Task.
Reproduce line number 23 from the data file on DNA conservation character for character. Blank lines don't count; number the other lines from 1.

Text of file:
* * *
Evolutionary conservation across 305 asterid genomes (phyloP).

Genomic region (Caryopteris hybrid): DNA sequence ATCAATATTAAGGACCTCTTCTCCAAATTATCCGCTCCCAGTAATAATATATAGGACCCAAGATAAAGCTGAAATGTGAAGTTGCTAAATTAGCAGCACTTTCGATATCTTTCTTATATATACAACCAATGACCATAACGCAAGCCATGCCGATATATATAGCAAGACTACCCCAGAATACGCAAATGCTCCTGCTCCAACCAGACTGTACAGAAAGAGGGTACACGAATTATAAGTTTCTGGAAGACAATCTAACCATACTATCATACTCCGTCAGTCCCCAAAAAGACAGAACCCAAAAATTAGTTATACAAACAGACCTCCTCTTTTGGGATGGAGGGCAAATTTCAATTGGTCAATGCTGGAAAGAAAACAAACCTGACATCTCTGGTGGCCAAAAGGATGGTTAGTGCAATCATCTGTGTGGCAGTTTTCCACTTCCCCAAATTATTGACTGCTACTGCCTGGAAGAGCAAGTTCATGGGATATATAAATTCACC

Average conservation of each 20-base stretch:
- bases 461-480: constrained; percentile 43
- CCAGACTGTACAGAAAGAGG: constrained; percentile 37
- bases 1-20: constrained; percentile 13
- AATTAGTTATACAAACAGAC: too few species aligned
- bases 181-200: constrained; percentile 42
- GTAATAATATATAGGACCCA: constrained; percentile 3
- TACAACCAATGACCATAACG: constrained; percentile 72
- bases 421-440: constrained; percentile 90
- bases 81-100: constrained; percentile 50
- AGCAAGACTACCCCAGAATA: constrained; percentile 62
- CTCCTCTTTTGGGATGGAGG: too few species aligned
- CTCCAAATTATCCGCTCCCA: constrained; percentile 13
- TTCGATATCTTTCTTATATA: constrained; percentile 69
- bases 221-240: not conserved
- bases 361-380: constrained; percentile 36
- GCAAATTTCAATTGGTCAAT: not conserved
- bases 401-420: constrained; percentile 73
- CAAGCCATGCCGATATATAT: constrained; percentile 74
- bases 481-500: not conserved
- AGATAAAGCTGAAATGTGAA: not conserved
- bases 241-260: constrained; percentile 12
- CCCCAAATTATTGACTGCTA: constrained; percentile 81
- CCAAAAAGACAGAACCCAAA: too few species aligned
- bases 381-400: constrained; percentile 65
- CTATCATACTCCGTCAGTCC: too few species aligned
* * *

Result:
- AGATAAAGCTGAAATGTGAA: not conserved